The two candidates for faculty regent answered questions from members of their potential constituency during an hour-long forum yesterday in Garrett Center.
Robert Dietle and Betsy Shoenfelt gave opening remarks and answered questions about subjects ranging from insurance to athletics. The forum – attended by about 20 faculty members – was moderated by University Senate vice-chairman Doug Smith.
The candidates agreed on some issues, like ensuring academics are a university priority, but didn’t see eye-to-eye on others, including dealing with administrators and other members of the Board of Regents.
Dietle said he will take an aggressive stance on the board, if elected, and would be steadfast in defending the faculty’s position.
Shoenfelt said she prefers to build a consensus with other board members and would be more open to compromise.
The nominees agreed when addressing the athletics department’s role on the Hill.
Shoenfelt said while athletics is an important part of the college experience for students, academic programs should be the university’s top priority.
“About a year-and-a-half ago, Wood Selig came to talk to the University Senate and made a plea that athletics be treated like the rest of the university,” Dietle said. “If I would be able to respond to that, I would say I wish academics would be treated like athletics.”
He said athletics are commonly favored by the administration when the university’s budget is outlined yearly.
The nominees were also asked by forum attendees about a potential rise in faculty and staff insurance premiums next year.
Shoenfelt said she’d like the university to explore creating more tiers of insurance coverage for faculty and staff to choose from.
“It may be that we need to again create more variety so that people who want more elaborate insurance can pay themselves for that insurance, and have more of a bare-bones policy for those who can’t afford it,” she said.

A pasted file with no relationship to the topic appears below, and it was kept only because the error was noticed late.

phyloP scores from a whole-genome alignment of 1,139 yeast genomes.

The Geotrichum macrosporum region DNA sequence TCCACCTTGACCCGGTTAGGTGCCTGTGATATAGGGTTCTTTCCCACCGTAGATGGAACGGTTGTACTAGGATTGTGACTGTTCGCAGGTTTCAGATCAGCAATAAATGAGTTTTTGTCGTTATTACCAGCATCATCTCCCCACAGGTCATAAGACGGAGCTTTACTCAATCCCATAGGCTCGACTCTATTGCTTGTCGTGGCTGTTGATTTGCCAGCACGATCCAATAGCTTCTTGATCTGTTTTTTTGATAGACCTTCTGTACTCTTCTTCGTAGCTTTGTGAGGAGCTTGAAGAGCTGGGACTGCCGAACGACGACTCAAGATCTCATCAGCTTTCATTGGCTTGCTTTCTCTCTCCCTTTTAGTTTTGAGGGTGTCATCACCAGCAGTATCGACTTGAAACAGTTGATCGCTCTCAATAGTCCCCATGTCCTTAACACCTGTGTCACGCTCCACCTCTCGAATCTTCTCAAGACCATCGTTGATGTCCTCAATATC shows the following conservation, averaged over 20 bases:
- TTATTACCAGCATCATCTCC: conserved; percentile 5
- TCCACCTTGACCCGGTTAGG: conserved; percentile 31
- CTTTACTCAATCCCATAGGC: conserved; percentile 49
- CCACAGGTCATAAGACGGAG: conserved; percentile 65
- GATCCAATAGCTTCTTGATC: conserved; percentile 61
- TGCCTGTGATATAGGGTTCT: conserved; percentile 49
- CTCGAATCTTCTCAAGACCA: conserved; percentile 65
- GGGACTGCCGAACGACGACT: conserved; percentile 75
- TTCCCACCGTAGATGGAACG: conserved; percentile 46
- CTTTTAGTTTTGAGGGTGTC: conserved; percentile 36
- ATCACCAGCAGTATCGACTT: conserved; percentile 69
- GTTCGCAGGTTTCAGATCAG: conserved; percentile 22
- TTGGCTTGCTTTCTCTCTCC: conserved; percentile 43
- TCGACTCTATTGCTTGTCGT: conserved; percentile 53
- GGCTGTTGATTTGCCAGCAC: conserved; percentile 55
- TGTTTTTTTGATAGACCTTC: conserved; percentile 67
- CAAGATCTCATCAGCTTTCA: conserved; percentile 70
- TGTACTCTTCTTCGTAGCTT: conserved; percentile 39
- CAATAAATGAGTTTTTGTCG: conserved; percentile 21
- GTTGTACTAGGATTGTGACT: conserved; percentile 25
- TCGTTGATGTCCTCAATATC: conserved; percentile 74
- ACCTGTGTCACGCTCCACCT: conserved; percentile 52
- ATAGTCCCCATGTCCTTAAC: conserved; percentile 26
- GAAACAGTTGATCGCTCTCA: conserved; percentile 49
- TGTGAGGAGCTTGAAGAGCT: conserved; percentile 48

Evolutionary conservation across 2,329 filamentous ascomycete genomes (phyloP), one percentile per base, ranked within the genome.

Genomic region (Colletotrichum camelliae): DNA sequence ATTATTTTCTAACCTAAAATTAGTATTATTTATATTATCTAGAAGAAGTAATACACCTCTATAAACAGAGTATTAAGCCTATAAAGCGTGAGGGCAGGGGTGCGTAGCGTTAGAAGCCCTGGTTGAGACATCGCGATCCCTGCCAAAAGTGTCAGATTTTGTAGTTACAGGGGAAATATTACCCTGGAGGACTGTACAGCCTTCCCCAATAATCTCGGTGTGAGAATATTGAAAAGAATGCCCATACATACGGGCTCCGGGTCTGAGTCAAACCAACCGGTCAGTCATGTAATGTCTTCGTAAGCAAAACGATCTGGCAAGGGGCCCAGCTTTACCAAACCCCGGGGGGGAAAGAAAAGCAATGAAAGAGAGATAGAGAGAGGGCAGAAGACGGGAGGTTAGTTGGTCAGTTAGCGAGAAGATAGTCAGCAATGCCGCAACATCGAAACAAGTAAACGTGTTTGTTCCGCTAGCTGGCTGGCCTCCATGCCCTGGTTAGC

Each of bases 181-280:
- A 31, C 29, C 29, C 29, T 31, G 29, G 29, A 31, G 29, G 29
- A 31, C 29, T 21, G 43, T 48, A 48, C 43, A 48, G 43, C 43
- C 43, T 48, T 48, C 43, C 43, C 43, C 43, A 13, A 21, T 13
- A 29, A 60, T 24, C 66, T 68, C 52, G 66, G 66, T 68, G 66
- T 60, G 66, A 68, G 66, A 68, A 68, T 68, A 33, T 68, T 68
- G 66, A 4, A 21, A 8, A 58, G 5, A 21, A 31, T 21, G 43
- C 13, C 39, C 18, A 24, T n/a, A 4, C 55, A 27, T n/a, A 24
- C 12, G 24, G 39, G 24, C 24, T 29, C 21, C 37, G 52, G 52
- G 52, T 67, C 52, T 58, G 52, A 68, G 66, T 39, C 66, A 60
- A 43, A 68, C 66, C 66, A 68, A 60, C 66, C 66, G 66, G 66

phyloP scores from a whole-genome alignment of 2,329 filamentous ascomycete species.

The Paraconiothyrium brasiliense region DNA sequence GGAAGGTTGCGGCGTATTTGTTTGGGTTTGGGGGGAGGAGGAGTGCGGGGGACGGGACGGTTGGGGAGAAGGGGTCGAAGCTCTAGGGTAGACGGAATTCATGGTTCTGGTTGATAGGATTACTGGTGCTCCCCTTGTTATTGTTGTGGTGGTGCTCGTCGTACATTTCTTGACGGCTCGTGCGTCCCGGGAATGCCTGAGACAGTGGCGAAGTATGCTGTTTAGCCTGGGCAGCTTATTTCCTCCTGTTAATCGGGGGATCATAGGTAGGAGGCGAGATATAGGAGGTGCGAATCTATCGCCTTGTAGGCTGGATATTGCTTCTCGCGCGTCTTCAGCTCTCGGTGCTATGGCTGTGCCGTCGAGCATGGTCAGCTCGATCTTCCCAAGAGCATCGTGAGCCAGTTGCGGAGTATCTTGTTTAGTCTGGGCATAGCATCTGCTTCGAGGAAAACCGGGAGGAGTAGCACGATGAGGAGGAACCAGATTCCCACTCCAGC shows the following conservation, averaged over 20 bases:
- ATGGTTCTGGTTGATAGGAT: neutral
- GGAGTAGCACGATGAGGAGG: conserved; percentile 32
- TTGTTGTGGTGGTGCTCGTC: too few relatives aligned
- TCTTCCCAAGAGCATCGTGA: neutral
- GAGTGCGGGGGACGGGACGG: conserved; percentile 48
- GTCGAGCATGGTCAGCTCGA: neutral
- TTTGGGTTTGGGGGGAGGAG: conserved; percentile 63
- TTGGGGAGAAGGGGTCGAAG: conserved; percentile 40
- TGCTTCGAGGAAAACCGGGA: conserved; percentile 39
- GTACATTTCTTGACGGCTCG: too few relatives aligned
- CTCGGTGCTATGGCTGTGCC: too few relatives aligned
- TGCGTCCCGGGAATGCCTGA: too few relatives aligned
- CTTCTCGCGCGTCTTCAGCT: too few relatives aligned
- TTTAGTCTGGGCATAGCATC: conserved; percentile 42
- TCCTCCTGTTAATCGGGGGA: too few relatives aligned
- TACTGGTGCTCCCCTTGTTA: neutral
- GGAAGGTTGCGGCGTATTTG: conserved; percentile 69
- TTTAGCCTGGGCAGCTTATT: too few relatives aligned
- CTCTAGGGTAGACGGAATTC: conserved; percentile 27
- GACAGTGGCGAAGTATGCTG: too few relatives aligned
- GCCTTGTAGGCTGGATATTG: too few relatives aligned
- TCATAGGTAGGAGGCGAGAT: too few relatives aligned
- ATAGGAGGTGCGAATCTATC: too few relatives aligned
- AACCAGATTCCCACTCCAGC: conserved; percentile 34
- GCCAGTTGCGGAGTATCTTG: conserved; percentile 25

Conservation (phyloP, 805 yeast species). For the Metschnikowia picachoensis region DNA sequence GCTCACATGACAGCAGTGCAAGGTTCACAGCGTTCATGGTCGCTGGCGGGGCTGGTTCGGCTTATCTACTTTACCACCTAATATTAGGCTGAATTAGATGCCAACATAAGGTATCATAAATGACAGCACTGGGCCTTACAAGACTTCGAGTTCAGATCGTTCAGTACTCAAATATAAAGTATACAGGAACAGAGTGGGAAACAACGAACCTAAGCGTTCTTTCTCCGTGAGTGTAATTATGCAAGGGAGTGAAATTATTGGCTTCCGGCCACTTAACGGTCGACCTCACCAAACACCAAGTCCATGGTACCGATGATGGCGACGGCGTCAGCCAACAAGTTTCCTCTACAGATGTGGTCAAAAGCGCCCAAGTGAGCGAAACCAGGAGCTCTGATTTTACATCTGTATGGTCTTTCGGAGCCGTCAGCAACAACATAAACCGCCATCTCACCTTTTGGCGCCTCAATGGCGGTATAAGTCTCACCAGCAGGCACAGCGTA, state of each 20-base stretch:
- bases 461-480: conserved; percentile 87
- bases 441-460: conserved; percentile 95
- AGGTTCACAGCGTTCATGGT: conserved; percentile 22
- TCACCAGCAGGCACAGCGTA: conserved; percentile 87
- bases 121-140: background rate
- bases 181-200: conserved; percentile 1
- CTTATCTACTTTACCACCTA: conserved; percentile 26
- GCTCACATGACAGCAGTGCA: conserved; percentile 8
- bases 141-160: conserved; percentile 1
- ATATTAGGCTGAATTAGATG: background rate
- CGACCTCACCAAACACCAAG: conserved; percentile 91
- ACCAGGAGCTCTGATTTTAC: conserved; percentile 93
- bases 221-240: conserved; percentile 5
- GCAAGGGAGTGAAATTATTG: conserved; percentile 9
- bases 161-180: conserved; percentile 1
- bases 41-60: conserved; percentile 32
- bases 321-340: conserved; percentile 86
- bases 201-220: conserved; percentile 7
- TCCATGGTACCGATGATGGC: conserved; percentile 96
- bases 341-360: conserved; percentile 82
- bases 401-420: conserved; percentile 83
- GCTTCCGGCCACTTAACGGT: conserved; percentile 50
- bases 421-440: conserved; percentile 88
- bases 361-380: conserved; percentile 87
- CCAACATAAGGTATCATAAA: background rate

Dietle said employees have worked hard in recent years to achieve acceptable insurance premiums and should not settle with the increased rates next year. He said faculty and staff face as much as a 30 percent increase next year.
“My position is that the university is going to have to do something to help carry that burden,” he said.
Shoenfelt said she would keep in close contact with faculty if elected regent.
Computer science professor Uta Ziegler, who attended last night’s forum, said the event provided her with some insight about the candidates. But, she said, she did not know who she will vote for.
“I came here because I wanted to get information,” Ziegler said.
Ballots can be cast by faculty members from 8 a.m. to 4 p.m. tomorrow. Faculty members who are assistant professors and above are eligible to vote. They can pick up ballots at the dean’s office of their college.
Reach Joseph Lord at [email protected]